For all the qualities that make the book of Daniel an odd fit in the Hebrew Bible - it is a bilingual hybrid of Aramaic and Hebrew traditions, has demonstrable compositional roots in the Second Temple period, and is attributed to a character of more recent ancestral memory - the book fits exceptionally well within a broader set of now-known Aramaic writings in the Dead Sea Scrolls. The texts and contexts of Daniel in view of these new discoveries, however, demand that we rethink the formation of Daniel traditions and transformations of Daniel as an emerging authoritative figure in ancient Jewish scribal culture. In this article, I apply a material philological approach to 4QDaniela-b (4Q112-4Q113), two Daniel manuscripts from Qumran that preserve the linguistic juncture between Dan. 7:28 and 8:1. I argue that the varied uses of physical space between these sections indicates a scribal understanding not necessarily of a unified book but of an early collection of Daniel traditions. In view of this possibility, the later Hebrew materials of Daniel 8-12 are then re-characterized as our earliest demonstrable Danielic pseudepigraphon in view of their documented redactional relationship to the foregoing Aramaic chapters. This, in turn, provides a fresh way of approaching the so-called Aramaic Pseudo-Daniel (4Q243-4Q245) fragments among the Qumran Aramaic texts simply as Danielic traditions in their own integrity.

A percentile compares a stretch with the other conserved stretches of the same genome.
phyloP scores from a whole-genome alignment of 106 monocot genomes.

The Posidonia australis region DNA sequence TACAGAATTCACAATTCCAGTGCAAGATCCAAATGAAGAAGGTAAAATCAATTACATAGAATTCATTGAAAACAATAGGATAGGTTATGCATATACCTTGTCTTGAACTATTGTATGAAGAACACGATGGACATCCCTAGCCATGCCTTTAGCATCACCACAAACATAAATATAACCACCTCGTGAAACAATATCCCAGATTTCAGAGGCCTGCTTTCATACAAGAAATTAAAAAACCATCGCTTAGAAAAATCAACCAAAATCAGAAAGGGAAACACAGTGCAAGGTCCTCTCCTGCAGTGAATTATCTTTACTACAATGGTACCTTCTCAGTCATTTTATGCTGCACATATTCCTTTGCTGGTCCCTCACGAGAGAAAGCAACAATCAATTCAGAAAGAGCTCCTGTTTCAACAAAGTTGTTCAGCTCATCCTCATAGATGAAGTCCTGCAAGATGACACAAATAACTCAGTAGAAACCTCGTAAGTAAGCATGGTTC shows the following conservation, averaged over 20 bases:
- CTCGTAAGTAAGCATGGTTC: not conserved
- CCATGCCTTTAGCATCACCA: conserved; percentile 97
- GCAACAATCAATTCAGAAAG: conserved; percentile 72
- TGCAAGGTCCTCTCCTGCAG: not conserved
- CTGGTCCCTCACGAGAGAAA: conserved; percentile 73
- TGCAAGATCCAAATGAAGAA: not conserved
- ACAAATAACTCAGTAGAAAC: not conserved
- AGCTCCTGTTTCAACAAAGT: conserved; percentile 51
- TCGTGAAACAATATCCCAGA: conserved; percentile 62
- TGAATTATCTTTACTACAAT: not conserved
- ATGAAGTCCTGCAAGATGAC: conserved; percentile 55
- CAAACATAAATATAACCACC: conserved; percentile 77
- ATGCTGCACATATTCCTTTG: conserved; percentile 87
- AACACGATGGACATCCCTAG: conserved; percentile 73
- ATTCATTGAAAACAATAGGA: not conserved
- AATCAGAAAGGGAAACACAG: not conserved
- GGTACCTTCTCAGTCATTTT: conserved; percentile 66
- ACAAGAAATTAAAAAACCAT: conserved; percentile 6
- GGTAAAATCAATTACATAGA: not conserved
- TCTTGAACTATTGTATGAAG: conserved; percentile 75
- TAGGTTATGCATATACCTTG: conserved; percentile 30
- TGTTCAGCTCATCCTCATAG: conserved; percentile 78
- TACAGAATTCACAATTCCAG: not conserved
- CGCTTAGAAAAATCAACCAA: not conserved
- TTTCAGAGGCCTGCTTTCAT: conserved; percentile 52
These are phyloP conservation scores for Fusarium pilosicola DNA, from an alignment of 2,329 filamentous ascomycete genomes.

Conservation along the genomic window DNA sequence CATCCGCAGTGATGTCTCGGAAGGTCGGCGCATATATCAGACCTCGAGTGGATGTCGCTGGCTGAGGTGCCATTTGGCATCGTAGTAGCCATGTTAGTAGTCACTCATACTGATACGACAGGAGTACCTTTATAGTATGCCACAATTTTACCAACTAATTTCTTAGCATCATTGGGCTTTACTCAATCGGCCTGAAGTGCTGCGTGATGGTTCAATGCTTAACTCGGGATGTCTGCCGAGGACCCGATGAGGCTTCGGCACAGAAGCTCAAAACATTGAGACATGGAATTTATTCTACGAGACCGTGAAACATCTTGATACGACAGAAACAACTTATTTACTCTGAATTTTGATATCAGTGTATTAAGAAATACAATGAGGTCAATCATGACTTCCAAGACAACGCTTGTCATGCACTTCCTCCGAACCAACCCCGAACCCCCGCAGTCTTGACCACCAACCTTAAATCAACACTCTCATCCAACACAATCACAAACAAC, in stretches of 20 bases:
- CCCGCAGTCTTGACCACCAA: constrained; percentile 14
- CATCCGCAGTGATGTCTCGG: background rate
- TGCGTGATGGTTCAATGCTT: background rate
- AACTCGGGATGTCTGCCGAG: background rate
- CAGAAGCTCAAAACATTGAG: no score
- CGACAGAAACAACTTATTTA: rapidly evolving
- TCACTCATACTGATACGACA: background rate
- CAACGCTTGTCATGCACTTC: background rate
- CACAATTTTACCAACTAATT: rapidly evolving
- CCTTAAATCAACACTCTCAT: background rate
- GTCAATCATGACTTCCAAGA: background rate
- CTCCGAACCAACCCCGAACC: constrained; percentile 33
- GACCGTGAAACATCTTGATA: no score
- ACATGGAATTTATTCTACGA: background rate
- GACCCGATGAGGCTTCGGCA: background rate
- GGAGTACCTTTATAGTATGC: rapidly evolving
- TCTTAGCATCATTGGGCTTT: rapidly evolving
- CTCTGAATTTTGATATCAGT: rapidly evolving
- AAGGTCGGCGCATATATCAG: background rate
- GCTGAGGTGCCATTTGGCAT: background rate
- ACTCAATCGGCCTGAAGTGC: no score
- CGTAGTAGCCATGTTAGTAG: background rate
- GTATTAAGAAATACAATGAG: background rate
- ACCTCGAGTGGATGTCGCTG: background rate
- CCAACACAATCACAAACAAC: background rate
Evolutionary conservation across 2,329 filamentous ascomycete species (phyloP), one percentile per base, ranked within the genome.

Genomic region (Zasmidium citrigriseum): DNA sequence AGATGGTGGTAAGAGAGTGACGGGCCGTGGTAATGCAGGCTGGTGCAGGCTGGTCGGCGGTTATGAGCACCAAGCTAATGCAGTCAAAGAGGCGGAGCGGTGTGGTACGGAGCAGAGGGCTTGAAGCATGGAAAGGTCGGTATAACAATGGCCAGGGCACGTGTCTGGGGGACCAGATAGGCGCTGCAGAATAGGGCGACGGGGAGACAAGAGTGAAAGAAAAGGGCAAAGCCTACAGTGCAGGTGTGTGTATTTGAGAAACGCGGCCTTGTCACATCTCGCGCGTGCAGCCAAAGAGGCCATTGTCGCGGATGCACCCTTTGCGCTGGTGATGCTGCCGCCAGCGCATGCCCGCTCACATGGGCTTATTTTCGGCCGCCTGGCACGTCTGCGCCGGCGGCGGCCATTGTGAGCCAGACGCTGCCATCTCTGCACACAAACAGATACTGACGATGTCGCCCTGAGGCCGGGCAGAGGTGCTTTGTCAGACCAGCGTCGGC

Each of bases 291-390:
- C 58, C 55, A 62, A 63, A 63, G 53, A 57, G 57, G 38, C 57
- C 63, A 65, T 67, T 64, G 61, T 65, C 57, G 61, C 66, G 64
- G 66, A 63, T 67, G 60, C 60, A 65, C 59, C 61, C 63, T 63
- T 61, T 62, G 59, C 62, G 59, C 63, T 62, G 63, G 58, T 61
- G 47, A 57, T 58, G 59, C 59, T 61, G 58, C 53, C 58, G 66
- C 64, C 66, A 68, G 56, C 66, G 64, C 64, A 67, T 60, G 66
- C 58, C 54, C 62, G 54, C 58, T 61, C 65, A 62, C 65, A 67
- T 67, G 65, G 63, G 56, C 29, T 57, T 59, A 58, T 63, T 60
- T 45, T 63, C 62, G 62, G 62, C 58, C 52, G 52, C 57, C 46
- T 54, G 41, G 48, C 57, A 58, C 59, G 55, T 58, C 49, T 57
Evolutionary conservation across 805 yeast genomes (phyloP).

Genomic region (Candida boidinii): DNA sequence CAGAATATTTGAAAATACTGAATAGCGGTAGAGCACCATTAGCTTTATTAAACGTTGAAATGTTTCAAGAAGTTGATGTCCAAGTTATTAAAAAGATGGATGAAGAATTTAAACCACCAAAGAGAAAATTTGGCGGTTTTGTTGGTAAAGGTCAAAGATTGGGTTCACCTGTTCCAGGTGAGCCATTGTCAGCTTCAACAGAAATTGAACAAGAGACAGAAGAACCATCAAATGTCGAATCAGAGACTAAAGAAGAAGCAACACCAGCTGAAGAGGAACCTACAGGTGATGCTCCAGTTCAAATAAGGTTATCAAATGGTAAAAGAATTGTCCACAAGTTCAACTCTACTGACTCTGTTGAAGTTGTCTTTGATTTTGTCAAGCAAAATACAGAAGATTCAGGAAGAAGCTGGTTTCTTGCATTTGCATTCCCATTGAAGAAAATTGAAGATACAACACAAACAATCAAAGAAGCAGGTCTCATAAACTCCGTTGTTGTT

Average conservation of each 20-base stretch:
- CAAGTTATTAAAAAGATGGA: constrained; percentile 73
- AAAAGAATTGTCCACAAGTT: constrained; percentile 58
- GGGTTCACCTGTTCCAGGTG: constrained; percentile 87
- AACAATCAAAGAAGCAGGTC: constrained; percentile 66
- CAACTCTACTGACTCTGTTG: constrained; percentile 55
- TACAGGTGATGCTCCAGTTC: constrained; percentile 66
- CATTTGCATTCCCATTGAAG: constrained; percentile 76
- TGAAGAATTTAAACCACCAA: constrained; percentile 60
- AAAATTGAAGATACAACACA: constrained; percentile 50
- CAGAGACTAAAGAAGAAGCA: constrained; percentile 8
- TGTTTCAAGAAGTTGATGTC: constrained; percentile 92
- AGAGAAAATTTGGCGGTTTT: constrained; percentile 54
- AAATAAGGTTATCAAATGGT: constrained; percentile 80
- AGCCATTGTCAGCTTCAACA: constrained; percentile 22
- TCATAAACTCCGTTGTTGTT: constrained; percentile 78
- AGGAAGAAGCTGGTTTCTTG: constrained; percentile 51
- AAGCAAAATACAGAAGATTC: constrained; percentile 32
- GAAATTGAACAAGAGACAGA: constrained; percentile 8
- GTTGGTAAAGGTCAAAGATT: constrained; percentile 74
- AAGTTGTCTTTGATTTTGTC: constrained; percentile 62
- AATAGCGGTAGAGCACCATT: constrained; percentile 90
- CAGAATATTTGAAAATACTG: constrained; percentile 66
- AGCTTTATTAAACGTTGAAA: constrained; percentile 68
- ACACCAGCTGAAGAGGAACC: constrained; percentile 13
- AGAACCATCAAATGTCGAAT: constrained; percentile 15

|Number of pages
|Journal of Theological Studies
|Published - 1 Apr. 2021